Headsweats Ambassador Stephanie Franklin (@running_the_425) has had a good week. She ran the Phoenix Marathon last weekend – the first 26.2 miles she’s raced since an injury threatened to take her out of the game two years ago – and Wednesday she learned she’s been included in the March issue of Women’s Running!
We connected with Stephanie to learn more about the two years of difficulty and hard work that led to these joyful moments:
Tell us about your experience with injury.
So, it’s been a really difficult two years, as far as my running story goes. It all started after I ran the full at Revel Rockies in Denver. I had a great race and never felt injured until I recovered for a few weeks and began running again. The story is the same again and again. It would start as tight calves, which eventually would lead to knots, which would lead to very, sharp pain in my shins and inner ankles. I tried, literally, everything: rest, deep tissue massage, supplements, foam rolling, dry needling, yoga, KT-tape, changes in shoes, acupuncture, stemming and ice, calf sleeves… you name it, I guarantee you I have tried it. I’ve spent two years in physical therapy, sometimes going four days a week, and countless hours strength training and working on my running form. Honestly, I’m still not 100 % recovered. But my pain is now on a much smaller scale.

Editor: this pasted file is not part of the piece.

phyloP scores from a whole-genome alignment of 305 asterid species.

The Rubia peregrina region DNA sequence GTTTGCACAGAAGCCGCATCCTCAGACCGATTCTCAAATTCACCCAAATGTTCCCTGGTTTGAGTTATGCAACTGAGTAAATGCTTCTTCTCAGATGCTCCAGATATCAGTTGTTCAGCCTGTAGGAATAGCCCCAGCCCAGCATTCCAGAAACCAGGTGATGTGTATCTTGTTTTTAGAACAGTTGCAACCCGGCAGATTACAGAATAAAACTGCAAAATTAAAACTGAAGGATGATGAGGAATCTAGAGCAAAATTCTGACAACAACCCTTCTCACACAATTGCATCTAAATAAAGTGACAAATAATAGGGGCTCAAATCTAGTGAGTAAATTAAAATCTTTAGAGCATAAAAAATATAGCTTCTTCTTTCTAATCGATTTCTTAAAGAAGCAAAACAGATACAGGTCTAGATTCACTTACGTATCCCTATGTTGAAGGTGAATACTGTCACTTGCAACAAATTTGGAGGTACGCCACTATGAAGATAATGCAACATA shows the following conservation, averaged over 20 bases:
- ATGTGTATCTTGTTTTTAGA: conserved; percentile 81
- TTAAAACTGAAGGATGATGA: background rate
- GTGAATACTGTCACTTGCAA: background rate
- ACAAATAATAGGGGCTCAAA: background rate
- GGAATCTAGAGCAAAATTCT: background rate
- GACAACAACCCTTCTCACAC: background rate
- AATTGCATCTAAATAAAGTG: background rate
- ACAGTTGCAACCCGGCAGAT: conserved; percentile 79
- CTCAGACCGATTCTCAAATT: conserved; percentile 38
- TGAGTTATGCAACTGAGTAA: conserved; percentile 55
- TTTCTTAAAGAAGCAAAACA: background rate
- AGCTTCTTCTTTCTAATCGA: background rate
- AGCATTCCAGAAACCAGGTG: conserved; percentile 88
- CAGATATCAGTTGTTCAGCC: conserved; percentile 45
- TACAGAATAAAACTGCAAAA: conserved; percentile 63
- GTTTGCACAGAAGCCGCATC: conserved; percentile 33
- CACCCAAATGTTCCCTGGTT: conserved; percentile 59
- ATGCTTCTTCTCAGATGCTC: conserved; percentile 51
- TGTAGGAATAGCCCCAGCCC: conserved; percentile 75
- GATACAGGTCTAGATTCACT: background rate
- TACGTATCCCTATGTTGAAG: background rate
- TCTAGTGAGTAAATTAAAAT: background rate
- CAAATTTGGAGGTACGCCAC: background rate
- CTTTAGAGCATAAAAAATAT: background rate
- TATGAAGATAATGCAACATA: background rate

Of all the products and therapies you tried, what finally helped your condition to improve?
I really owe everything to my physical therapists. They believed in me and knew how important it was that I get back to running at the level I was before. It was important to me, so it was important to them. It took a team of PT’s backing me up, keeping me accountable, and encouraging me along the way, but I can finally say I’m slowly getting back to my old running self. I feel so, so blessed to have crossed the finish line in Phoenix. I cried… a lot, but happy tears this time!
Any words of advice to other runners that may be dealing with chronic pain?
I think the mental aspect of chronic injury is hardest to overcome, but I’m getting better at overcoming that negativity. I’ve been doing a lot of work on my inner dialogue and I’m learning the impact positive thinking can have on the body. I’m proud of myself for not throwing in the towel. One thing I can take away from it all is that I will never, ever take for granted what a gift it is to be able to put on my trainers and run.
Keep up the hard work, Stephanie! Next up: Boston BQ!!